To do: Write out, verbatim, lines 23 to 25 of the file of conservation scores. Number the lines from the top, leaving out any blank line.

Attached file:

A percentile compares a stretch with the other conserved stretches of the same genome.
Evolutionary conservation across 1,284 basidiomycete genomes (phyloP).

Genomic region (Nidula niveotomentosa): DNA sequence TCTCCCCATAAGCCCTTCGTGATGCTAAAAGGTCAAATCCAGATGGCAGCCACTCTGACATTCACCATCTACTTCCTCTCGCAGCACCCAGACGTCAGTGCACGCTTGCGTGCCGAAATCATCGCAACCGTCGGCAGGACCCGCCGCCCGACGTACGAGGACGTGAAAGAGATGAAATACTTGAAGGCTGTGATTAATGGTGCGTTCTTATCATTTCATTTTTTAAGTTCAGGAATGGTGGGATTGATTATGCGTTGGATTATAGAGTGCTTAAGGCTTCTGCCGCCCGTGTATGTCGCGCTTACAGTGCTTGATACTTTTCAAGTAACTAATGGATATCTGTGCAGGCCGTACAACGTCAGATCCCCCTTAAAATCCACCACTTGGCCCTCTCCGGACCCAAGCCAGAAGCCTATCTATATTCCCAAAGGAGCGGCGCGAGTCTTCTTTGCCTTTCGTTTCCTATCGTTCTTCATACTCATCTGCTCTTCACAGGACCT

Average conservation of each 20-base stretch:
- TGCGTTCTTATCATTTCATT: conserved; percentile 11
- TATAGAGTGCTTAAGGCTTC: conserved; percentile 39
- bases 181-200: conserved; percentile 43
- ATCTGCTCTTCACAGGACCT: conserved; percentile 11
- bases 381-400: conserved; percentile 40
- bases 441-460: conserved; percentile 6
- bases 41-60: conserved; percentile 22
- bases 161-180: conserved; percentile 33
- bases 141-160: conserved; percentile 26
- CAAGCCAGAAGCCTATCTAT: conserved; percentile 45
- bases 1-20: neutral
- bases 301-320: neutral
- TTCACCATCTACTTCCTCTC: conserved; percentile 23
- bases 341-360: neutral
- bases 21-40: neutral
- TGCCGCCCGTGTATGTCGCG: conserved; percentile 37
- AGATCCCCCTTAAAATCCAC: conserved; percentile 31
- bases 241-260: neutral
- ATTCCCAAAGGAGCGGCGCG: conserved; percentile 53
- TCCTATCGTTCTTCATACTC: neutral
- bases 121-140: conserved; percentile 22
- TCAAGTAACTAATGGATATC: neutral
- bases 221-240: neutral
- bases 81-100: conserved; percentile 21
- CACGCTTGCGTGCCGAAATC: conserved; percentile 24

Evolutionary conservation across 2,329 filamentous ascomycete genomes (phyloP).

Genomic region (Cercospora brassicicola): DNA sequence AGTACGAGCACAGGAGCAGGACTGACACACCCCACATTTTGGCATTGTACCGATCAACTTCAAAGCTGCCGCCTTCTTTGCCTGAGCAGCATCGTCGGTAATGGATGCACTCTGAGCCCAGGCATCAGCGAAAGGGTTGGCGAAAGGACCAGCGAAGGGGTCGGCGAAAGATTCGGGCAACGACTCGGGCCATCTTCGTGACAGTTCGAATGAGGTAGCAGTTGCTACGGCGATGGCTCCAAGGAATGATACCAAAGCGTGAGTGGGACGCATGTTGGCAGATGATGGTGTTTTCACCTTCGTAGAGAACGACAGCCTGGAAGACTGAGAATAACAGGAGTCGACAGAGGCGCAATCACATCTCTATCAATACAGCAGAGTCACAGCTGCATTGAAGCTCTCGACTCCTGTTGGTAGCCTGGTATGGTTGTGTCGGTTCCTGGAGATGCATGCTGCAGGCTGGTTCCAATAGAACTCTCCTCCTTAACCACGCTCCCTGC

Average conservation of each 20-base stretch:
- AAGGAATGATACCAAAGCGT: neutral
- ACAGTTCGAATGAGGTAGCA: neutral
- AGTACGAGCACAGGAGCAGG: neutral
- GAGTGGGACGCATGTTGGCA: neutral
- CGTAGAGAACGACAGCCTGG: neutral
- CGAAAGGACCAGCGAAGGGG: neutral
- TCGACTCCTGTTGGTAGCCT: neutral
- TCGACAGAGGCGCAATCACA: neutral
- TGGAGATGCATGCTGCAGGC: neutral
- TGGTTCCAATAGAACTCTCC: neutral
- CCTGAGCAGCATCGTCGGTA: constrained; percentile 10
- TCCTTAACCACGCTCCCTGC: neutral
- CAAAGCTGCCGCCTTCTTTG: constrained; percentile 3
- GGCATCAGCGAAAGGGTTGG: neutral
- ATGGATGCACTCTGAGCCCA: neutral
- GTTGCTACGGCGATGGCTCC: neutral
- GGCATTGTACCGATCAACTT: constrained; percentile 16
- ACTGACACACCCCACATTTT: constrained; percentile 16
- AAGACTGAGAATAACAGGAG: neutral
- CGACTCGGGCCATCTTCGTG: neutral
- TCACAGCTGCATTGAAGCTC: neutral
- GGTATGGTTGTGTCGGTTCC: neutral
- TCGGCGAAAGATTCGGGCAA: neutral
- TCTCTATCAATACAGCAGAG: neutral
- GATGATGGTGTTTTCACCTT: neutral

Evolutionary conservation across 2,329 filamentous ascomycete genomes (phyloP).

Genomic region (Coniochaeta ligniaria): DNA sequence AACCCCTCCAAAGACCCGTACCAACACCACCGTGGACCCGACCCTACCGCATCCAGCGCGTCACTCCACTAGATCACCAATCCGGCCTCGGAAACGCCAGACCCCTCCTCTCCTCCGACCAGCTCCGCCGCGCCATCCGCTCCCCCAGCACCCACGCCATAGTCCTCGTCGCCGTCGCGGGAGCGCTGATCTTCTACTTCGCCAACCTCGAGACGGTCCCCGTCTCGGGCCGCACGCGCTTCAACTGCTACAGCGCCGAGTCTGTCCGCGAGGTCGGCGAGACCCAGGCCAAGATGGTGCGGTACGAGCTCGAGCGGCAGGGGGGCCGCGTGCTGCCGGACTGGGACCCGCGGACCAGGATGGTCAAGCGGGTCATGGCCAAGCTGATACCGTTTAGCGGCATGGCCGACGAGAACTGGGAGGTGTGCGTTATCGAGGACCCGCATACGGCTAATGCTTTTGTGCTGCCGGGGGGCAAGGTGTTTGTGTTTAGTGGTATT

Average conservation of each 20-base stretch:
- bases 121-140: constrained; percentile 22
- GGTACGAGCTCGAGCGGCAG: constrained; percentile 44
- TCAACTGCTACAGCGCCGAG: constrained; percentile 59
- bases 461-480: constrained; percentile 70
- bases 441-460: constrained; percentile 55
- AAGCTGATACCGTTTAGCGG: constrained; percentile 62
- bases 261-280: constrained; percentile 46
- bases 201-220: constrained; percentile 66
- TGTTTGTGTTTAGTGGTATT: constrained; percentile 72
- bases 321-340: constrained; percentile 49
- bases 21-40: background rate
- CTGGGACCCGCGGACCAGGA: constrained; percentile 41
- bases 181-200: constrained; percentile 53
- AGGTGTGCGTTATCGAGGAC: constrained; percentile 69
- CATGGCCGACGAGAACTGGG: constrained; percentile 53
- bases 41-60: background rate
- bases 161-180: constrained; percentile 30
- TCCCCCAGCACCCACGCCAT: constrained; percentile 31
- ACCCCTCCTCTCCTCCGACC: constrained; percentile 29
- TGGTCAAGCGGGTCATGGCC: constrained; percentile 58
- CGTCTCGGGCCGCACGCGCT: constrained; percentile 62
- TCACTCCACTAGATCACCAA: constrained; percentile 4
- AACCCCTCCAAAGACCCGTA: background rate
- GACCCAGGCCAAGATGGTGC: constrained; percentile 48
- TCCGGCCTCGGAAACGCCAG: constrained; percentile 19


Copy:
- ATTCCCAAAGGAGCGGCGCG: conserved; percentile 53
- TCCTATCGTTCTTCATACTC: neutral
- bases 121-140: conserved; percentile 22